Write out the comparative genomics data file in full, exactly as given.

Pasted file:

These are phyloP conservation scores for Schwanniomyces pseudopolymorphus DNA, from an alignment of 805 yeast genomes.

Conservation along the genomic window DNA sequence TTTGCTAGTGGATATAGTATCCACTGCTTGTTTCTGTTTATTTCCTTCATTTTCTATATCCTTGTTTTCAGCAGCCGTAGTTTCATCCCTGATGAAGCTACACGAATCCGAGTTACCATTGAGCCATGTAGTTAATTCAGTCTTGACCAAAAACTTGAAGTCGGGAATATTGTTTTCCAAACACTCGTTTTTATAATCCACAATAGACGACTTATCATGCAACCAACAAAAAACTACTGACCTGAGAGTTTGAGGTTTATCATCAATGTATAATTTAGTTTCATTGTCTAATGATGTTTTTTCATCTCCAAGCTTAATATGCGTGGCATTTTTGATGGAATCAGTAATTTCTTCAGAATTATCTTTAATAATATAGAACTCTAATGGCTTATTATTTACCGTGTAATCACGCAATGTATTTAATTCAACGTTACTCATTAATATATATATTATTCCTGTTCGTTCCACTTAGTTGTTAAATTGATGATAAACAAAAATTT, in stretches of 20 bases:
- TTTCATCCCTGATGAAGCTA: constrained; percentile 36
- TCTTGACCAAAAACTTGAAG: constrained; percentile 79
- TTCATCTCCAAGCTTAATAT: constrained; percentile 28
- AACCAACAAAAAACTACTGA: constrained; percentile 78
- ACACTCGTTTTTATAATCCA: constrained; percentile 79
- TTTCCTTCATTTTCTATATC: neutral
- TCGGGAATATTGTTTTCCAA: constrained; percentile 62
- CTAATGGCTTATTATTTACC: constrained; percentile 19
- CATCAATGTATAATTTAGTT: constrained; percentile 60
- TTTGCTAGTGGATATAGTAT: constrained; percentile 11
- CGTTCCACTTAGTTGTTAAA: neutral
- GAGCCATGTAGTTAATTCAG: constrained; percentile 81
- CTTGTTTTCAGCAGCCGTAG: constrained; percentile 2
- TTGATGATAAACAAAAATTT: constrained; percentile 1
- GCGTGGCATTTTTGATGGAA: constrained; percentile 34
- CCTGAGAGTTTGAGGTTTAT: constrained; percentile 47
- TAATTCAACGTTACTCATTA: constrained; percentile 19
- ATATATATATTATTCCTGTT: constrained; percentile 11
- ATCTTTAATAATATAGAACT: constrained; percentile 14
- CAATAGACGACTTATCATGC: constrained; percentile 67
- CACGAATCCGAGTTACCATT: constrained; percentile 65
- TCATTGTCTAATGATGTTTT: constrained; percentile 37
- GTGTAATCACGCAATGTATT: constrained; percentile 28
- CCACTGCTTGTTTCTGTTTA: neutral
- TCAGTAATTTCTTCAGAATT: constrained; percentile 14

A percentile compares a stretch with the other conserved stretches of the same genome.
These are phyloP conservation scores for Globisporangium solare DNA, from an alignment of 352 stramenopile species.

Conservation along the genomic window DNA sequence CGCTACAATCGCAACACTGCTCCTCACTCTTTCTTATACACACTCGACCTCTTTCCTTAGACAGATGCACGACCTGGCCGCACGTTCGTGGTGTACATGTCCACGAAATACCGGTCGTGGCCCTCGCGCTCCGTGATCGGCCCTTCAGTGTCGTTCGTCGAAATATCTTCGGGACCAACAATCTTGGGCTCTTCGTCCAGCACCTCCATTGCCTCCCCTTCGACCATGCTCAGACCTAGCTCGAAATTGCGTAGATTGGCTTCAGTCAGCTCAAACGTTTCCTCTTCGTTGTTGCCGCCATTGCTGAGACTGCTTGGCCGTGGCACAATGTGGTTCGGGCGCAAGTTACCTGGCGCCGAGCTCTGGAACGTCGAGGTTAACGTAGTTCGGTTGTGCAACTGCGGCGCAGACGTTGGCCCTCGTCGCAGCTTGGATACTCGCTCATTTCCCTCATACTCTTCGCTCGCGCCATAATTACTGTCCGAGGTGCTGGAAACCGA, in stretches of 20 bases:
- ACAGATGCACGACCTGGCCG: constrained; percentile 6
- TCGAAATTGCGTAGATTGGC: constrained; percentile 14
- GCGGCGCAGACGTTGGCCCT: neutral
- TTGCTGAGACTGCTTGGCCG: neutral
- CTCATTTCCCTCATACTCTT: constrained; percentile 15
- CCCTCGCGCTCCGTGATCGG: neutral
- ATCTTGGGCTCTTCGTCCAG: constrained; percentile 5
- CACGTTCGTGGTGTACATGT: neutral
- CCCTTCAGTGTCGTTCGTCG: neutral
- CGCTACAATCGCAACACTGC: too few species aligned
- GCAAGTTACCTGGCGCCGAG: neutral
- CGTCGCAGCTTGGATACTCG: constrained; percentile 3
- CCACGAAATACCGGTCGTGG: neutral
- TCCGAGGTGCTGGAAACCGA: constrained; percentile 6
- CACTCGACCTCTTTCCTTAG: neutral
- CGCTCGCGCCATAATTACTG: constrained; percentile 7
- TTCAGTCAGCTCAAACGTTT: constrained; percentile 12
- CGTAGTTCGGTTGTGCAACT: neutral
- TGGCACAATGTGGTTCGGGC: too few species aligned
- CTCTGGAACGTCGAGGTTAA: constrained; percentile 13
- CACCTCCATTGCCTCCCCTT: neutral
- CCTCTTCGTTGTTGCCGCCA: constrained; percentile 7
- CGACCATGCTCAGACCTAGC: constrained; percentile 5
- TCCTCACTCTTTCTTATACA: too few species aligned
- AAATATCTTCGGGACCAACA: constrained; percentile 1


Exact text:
These are phyloP conservation scores for Schwanniomyces pseudopolymorphus DNA, from an alignment of 805 yeast genomes.

Conservation along the genomic window DNA sequence TTTGCTAGTGGATATAGTATCCACTGCTTGTTTCTGTTTATTTCCTTCATTTTCTATATCCTTGTTTTCAGCAGCCGTAGTTTCATCCCTGATGAAGCTACACGAATCCGAGTTACCATTGAGCCATGTAGTTAATTCAGTCTTGACCAAAAACTTGAAGTCGGGAATATTGTTTTCCAAACACTCGTTTTTATAATCCACAATAGACGACTTATCATGCAACCAACAAAAAACTACTGACCTGAGAGTTTGAGGTTTATCATCAATGTATAATTTAGTTTCATTGTCTAATGATGTTTTTTCATCTCCAAGCTTAATATGCGTGGCATTTTTGATGGAATCAGTAATTTCTTCAGAATTATCTTTAATAATATAGAACTCTAATGGCTTATTATTTACCGTGTAATCACGCAATGTATTTAATTCAACGTTACTCATTAATATATATATTATTCCTGTTCGTTCCACTTAGTTGTTAAATTGATGATAAACAAAAATTT, in stretches of 20 bases:
- TTTCATCCCTGATGAAGCTA: constrained; percentile 36
- TCTTGACCAAAAACTTGAAG: constrained; percentile 79
- TTCATCTCCAAGCTTAATAT: constrained; percentile 28
- AACCAACAAAAAACTACTGA: constrained; percentile 78
- ACACTCGTTTTTATAATCCA: constrained; percentile 79
- TTTCCTTCATTTTCTATATC: neutral
- TCGGGAATATTGTTTTCCAA: constrained; percentile 62
- CTAATGGCTTATTATTTACC: constrained; percentile 19
- CATCAATGTATAATTTAGTT: constrained; percentile 60
- TTTGCTAGTGGATATAGTAT: constrained; percentile 11
- CGTTCCACTTAGTTGTTAAA: neutral
- GAGCCATGTAGTTAATTCAG: constrained; percentile 81
- CTTGTTTTCAGCAGCCGTAG: constrained; percentile 2
- TTGATGATAAACAAAAATTT: constrained; percentile 1
- GCGTGGCATTTTTGATGGAA: constrained; percentile 34
- CCTGAGAGTTTGAGGTTTAT: constrained; percentile 47
- TAATTCAACGTTACTCATTA: constrained; percentile 19
- ATATATATATTATTCCTGTT: constrained; percentile 11
- ATCTTTAATAATATAGAACT: constrained; percentile 14
- CAATAGACGACTTATCATGC: constrained; percentile 67
- CACGAATCCGAGTTACCATT: constrained; percentile 65
- TCATTGTCTAATGATGTTTT: constrained; percentile 37
- GTGTAATCACGCAATGTATT: constrained; percentile 28
- CCACTGCTTGTTTCTGTTTA: neutral
- TCAGTAATTTCTTCAGAATT: constrained; percentile 14

A percentile compares a stretch with the other conserved stretches of the same genome.
These are phyloP conservation scores for Globisporangium solare DNA, from an alignment of 352 stramenopile species.

Conservation along the genomic window DNA sequence CGCTACAATCGCAACACTGCTCCTCACTCTTTCTTATACACACTCGACCTCTTTCCTTAGACAGATGCACGACCTGGCCGCACGTTCGTGGTGTACATGTCCACGAAATACCGGTCGTGGCCCTCGCGCTCCGTGATCGGCCCTTCAGTGTCGTTCGTCGAAATATCTTCGGGACCAACAATCTTGGGCTCTTCGTCCAGCACCTCCATTGCCTCCCCTTCGACCATGCTCAGACCTAGCTCGAAATTGCGTAGATTGGCTTCAGTCAGCTCAAACGTTTCCTCTTCGTTGTTGCCGCCATTGCTGAGACTGCTTGGCCGTGGCACAATGTGGTTCGGGCGCAAGTTACCTGGCGCCGAGCTCTGGAACGTCGAGGTTAACGTAGTTCGGTTGTGCAACTGCGGCGCAGACGTTGGCCCTCGTCGCAGCTTGGATACTCGCTCATTTCCCTCATACTCTTCGCTCGCGCCATAATTACTGTCCGAGGTGCTGGAAACCGA, in stretches of 20 bases:
- ACAGATGCACGACCTGGCCG: constrained; percentile 6
- TCGAAATTGCGTAGATTGGC: constrained; percentile 14
- GCGGCGCAGACGTTGGCCCT: neutral
- TTGCTGAGACTGCTTGGCCG: neutral
- CTCATTTCCCTCATACTCTT: constrained; percentile 15
- CCCTCGCGCTCCGTGATCGG: neutral
- ATCTTGGGCTCTTCGTCCAG: constrained; percentile 5
- CACGTTCGTGGTGTACATGT: neutral
- CCCTTCAGTGTCGTTCGTCG: neutral
- CGCTACAATCGCAACACTGC: too few species aligned
- GCAAGTTACCTGGCGCCGAG: neutral
- CGTCGCAGCTTGGATACTCG: constrained; percentile 3
- CCACGAAATACCGGTCGTGG: neutral
- TCCGAGGTGCTGGAAACCGA: constrained; percentile 6
- CACTCGACCTCTTTCCTTAG: neutral
- CGCTCGCGCCATAATTACTG: constrained; percentile 7
- TTCAGTCAGCTCAAACGTTT: constrained; percentile 12
- CGTAGTTCGGTTGTGCAACT: neutral
- TGGCACAATGTGGTTCGGGC: too few species aligned
- CTCTGGAACGTCGAGGTTAA: constrained; percentile 13
- CACCTCCATTGCCTCCCCTT: neutral
- CCTCTTCGTTGTTGCCGCCA: constrained; percentile 7
- CGACCATGCTCAGACCTAGC: constrained; percentile 5
- TCCTCACTCTTTCTTATACA: too few species aligned
- AAATATCTTCGGGACCAACA: constrained; percentile 1